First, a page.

SYDNEY, November 17 – Australian football’s long-time chairman Frank Lowy stepped down Tuesday after helping reform the sport and grow its popularity during 12 years at the helm.
The 85-year-old property and retail tycoon is considered the godfather of the game in Australia, establishing the National Soccer League in the 1970s before walking away disillusioned.
He was coaxed back to head up Football Federation Australia in 2003 and under his watch the Socceroos qualified for three successive World Cups in Germany, South Africa and Brazil.
Lowy also oversaw Australia’s transition to the Asian Football Confederation from Oceania and was a crucial figure behind establishing the domestic A-League.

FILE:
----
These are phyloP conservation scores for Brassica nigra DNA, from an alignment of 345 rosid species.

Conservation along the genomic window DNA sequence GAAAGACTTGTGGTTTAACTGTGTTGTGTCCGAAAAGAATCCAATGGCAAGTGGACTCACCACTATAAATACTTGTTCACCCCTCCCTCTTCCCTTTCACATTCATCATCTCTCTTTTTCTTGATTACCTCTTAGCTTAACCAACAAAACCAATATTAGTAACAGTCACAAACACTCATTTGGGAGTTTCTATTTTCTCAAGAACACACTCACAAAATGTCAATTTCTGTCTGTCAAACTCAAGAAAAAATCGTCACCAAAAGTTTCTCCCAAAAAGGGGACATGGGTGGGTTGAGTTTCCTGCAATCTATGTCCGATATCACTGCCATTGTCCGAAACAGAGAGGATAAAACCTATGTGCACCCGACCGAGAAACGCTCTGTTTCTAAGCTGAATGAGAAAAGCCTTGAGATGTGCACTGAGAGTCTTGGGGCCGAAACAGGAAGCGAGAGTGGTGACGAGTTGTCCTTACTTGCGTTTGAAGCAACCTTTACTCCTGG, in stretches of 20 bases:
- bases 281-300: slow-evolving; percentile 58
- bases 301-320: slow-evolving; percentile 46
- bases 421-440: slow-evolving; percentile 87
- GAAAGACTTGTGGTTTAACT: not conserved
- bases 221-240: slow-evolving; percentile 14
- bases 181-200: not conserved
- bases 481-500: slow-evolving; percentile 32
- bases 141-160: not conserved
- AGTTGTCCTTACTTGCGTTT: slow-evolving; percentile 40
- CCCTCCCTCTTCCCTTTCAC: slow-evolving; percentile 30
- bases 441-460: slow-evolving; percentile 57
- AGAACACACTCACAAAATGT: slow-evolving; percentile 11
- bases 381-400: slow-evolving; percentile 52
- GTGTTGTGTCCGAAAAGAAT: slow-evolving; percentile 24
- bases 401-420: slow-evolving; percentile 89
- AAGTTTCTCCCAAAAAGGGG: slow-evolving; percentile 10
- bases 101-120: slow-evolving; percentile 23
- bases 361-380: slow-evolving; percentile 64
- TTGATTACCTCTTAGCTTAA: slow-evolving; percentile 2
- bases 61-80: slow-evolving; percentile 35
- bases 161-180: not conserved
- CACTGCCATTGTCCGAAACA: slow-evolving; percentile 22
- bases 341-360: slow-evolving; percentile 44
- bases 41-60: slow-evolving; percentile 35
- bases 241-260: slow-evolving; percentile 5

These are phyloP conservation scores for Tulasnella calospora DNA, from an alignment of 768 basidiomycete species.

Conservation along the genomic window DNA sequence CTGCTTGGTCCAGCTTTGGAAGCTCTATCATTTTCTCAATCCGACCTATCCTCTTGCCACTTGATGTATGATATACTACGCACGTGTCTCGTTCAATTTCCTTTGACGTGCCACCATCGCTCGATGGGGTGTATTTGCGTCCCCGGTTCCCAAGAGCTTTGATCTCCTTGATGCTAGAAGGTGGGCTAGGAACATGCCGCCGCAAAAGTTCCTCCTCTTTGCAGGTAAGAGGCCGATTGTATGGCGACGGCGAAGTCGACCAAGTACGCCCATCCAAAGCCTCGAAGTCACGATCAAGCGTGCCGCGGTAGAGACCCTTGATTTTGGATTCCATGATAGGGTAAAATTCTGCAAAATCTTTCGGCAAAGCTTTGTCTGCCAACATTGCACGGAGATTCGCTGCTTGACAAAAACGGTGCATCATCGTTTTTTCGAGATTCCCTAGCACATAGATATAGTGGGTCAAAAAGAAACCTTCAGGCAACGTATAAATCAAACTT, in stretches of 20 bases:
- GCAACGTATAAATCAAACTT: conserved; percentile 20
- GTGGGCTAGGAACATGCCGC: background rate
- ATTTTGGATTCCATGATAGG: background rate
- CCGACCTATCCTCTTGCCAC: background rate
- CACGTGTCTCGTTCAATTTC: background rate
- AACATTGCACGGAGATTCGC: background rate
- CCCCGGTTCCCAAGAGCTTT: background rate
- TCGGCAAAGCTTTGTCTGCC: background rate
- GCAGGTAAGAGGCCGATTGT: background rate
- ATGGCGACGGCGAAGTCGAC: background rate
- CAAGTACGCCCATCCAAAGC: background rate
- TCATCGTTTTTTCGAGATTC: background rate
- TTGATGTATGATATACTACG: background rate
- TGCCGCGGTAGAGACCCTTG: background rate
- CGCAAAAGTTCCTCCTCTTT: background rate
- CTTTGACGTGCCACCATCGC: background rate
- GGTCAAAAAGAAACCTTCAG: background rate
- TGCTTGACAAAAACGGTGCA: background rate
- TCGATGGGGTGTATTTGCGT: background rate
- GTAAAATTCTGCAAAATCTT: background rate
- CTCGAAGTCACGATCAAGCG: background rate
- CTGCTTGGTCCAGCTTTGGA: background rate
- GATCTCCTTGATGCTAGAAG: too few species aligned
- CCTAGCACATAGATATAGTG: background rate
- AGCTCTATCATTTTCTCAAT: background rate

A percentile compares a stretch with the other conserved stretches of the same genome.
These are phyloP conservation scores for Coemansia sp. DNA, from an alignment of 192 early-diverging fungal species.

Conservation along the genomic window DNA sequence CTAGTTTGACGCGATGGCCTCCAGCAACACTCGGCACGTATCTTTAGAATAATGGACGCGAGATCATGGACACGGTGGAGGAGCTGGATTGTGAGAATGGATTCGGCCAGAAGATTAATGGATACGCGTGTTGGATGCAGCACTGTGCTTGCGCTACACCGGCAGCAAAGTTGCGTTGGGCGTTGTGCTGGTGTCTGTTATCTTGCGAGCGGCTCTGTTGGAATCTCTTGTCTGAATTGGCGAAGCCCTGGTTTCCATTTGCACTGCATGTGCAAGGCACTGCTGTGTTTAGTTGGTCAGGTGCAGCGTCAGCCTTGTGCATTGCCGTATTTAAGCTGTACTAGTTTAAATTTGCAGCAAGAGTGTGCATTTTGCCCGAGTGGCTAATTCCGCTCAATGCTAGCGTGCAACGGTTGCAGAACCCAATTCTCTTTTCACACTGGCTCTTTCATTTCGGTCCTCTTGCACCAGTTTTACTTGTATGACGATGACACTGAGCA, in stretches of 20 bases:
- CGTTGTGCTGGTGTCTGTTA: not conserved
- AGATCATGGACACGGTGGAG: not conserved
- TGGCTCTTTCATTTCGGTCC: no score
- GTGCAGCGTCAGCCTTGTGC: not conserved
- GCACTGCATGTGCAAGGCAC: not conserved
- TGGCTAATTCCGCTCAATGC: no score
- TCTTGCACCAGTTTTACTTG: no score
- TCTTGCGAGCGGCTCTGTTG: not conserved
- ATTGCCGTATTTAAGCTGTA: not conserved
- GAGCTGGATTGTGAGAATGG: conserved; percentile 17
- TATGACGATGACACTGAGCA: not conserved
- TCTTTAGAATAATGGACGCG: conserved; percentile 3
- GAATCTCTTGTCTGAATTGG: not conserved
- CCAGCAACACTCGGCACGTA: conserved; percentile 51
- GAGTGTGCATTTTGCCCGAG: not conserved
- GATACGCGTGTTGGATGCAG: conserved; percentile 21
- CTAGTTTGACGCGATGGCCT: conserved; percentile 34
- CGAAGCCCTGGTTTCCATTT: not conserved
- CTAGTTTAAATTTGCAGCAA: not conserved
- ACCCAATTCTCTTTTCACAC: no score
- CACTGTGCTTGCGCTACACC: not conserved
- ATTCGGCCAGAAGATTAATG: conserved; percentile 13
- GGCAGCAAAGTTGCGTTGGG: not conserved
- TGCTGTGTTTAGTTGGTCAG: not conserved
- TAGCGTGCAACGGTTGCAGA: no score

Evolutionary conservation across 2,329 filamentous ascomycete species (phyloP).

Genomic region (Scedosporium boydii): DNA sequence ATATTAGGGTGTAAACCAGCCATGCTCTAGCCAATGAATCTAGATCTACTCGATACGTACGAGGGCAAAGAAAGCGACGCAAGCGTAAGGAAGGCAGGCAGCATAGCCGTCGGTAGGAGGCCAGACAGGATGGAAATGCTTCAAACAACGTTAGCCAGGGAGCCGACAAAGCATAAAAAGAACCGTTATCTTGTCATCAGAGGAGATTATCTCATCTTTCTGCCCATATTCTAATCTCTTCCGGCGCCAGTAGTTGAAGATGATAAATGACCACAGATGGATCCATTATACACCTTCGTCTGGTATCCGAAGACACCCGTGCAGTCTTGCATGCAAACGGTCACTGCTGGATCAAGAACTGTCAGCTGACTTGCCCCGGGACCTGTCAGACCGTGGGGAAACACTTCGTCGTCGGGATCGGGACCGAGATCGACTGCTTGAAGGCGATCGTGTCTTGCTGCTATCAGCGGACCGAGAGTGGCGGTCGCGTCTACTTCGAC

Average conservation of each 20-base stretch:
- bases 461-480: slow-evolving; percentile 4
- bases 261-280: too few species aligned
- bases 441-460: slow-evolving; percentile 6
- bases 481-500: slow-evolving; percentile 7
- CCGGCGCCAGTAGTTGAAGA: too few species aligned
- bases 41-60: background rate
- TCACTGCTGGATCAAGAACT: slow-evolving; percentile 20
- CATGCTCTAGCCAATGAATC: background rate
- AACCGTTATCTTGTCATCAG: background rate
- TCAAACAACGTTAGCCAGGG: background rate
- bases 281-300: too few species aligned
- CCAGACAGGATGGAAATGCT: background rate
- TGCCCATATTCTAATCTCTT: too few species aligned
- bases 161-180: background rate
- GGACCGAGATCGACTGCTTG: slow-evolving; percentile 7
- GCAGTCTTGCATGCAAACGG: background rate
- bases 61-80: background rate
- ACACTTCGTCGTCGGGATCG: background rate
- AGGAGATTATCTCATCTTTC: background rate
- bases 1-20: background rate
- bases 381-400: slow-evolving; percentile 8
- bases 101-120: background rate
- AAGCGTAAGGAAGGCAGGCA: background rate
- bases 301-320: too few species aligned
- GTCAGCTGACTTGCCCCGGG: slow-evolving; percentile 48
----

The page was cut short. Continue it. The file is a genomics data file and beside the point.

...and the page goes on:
He will also be remembered for the country’s failed bid to host the 2022 World Cup, winning just one vote from FIFA’s 22 delegates after spending Aus$45 million (US$32 million).
“How do I feel? Do I feel sad? Yes. Do I feel happy? Maybe. Will I miss this job? Yes. Do I feel proud? Absolutely,” said Lowy, who is handing the reigns to his son Steven.
“No journey is perfect; we’ve had our shares of ups and downs. But who can deny the progress we have made in football?
“Now is the right time for me to go. We are entering a new phase of growth for the game and now is the time for new leadership.”
Prime Minister Malcolm Turnbull hailed Lowy for “instilling in Australians your love and passion for the game”.
“From five-year-olds at the local park, professionals in the stadiums and many of us watching on TV are in your debt,” he said.